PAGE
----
A common concern that I often find that clients have is whether or not they need to make federal estimated tax payments.
What are estimated payments? Estimated payments are quarterly payments that you make to pay your actual or projected tax liability for the current tax year. Estimated payments are needed when you have taxable income streams that are not subject to withholding such as interest, dividends, alimony, self-employment income, capital gains, prizes and awards.
Generally, individuals, including sole proprietors, partners, and S corporation shareholders, have to make estimated tax payments if they expect to owe tax of $1,000 or more when their return is filed.
Corporations generally have to make estimated tax payments if they expect to owe a tax of $500 or more when their return is filed.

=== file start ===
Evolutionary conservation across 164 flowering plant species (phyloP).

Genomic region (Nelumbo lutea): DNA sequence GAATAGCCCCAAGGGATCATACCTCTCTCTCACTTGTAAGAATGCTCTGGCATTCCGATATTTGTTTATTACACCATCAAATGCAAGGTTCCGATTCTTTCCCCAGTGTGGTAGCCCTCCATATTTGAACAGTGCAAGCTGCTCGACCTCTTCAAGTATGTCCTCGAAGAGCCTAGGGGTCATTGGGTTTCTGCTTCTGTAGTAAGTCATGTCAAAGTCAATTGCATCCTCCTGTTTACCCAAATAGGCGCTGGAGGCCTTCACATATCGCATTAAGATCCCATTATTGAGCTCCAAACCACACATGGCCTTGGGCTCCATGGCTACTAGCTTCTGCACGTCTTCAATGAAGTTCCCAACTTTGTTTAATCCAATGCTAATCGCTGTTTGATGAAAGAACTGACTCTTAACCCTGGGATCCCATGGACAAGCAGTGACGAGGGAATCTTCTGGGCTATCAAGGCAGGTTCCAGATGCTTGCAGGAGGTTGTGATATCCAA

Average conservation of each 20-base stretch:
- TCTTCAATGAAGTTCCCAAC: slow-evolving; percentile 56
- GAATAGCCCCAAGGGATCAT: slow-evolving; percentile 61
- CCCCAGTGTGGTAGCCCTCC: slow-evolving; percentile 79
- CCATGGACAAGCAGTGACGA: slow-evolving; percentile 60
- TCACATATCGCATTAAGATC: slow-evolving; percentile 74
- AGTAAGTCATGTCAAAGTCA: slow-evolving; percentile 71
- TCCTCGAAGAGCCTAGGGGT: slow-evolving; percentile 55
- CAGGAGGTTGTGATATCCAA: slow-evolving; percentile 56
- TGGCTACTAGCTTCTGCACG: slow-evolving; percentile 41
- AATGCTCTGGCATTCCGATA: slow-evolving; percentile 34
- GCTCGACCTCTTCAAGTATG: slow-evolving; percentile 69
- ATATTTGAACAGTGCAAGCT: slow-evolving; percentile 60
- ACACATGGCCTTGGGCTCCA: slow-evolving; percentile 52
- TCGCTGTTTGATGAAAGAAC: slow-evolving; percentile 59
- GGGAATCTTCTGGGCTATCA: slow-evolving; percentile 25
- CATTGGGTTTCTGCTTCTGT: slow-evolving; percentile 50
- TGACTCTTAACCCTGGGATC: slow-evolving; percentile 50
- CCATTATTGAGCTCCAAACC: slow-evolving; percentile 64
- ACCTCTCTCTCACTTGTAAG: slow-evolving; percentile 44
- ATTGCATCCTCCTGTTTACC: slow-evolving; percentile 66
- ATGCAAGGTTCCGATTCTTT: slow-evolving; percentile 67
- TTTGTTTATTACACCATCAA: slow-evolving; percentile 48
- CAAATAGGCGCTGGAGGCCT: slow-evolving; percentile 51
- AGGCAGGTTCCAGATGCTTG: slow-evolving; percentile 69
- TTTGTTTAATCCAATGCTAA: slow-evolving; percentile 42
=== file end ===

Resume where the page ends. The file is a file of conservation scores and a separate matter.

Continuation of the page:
However, you don’t have to pay estimated tax for the current year if you meet all three of the following conditions:
- You had no tax liability for the prior year
- You were a U.S. citizen or resident for the whole year
- Your prior tax year covered a 12-month period.
You had no tax liability for the prior year if your total tax was zero or you didn’t have to file an income tax return.
There are four Estimated tax payments due dates for each tax year. The tax liability period covered and the due date for the payments are as follows:
Tax liability period Due Date
January 1 – March 31 April 15th (April 18th for 2023)
April 1 – May 31 June 15th
June 1 – August 31 September 15th
Sept. 1 – Dec. 31 January 15th of the year following the tax period
New Jersey also has its own estimated tax payment requirements, but that is a subject for another article